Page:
Director/Principal Consultant, Genevieve Hey Consulting Pty Ltd
A mines’ safety and health management system must provide protocols for physical and psychological impairment; but what does this mean? A protocol, like a standard operating procedure, governs behaviour and the performance of tasks; therefore, it should be underpinned by a sound risk management process that identifies and controls hazards within the given context. Unfortunately, studies show that industry more readily applies risk management processes to physical rather than psychological hazards; nevertheless, both must be considered for health and safety obligations to be fully discharged.
To complicate matters further, the analysis of psychological risk differs from that of physical risk due to its complexity.
Psychological risk factors are multi-causal, not directly observable and their severity is largely determined by individual perception. With this in mind, how is psychological risk quantified without bias and in a way that facilitates its systematic analysis? Additionally, how are protocols that reflect a mines’ unique psychosocial risk profile developed?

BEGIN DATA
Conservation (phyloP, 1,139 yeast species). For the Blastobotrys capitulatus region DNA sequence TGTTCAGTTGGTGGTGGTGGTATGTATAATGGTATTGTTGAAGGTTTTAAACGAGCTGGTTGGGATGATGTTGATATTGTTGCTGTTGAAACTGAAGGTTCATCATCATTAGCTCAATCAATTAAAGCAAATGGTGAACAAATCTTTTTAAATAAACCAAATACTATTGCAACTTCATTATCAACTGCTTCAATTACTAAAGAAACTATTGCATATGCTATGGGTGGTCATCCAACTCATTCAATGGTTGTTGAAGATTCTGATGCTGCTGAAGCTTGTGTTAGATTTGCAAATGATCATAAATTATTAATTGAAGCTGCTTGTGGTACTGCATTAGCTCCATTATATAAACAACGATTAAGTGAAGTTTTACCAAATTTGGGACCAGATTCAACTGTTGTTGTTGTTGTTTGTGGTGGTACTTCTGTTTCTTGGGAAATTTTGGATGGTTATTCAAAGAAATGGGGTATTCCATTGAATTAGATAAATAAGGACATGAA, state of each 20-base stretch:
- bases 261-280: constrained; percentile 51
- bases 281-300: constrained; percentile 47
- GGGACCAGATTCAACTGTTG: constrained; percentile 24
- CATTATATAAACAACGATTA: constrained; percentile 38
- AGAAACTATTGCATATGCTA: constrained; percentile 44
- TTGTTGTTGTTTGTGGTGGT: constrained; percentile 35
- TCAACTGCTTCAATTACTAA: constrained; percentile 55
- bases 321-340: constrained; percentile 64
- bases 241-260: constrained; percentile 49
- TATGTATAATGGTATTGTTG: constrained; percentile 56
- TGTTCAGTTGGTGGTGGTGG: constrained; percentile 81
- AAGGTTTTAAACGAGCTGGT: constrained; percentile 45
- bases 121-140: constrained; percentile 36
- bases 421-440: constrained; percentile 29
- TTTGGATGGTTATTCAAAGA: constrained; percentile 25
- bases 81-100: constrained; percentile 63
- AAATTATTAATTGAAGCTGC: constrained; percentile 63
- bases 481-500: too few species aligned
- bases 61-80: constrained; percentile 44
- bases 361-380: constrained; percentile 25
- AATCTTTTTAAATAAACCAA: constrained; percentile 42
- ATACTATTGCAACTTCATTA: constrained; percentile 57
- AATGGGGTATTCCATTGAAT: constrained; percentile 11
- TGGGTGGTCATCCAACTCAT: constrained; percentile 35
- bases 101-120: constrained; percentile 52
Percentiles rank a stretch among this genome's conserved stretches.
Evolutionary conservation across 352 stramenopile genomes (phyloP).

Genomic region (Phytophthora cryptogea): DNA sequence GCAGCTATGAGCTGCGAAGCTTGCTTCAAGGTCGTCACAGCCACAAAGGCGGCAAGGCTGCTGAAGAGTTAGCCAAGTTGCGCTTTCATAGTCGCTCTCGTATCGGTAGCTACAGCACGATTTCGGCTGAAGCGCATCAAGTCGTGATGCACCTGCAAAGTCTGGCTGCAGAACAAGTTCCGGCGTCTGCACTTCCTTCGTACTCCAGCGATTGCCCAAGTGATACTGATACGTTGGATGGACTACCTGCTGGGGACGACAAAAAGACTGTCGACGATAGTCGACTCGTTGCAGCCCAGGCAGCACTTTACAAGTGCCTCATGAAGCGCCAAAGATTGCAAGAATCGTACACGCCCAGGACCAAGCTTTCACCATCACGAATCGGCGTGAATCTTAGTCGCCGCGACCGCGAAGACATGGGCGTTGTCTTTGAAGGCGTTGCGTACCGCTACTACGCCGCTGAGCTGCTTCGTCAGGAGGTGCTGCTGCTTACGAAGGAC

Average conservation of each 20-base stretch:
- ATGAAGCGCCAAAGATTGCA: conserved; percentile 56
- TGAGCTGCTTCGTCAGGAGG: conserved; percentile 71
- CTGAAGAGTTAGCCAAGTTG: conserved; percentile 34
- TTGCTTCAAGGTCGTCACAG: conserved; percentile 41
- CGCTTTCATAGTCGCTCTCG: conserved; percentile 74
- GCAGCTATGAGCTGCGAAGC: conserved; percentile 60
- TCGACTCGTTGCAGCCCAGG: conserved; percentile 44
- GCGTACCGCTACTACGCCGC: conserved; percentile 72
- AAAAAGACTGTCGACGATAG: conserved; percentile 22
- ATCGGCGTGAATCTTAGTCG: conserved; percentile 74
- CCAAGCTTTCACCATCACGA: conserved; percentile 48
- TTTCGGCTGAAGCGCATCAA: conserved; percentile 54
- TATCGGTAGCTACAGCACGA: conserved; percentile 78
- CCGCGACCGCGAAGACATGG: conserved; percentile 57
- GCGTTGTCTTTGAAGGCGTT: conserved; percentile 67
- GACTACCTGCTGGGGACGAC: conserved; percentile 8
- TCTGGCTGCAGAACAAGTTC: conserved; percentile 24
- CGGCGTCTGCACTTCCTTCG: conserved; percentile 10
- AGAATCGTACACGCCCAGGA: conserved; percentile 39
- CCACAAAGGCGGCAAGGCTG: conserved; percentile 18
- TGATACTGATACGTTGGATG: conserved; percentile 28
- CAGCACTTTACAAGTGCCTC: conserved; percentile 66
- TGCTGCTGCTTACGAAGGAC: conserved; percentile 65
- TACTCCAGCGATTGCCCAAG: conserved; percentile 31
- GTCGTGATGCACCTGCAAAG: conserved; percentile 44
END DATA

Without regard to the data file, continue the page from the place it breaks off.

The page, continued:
This paper provides the answer by discussing two workplace psychosocial risk assessment tools that are freely available online and grounded in evidence-based psychological research. Furthermore, these tools can be easily applied at your mine by your own Human Resource or Health and Safety specialists.
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- Ultra-resilient communication system:– An investigation was undertaken into the feasibility of components for a robust and resilient mine communication network. The network must survive an underground incident and be able to transmit information in and out of an underground mine environment.
- Blast protection (or blast resilience):– The blast protection was evaluated through subjecting different shapes of enclosures to actual blasts, in an explosion propagation tube.
- Navigational aids:– A series of test were undertaken to determine the suitability of using visible light, infra-red as well as radar to aid in self rescue. All test were undertaken in a “dusty”, or low-visibility, environment.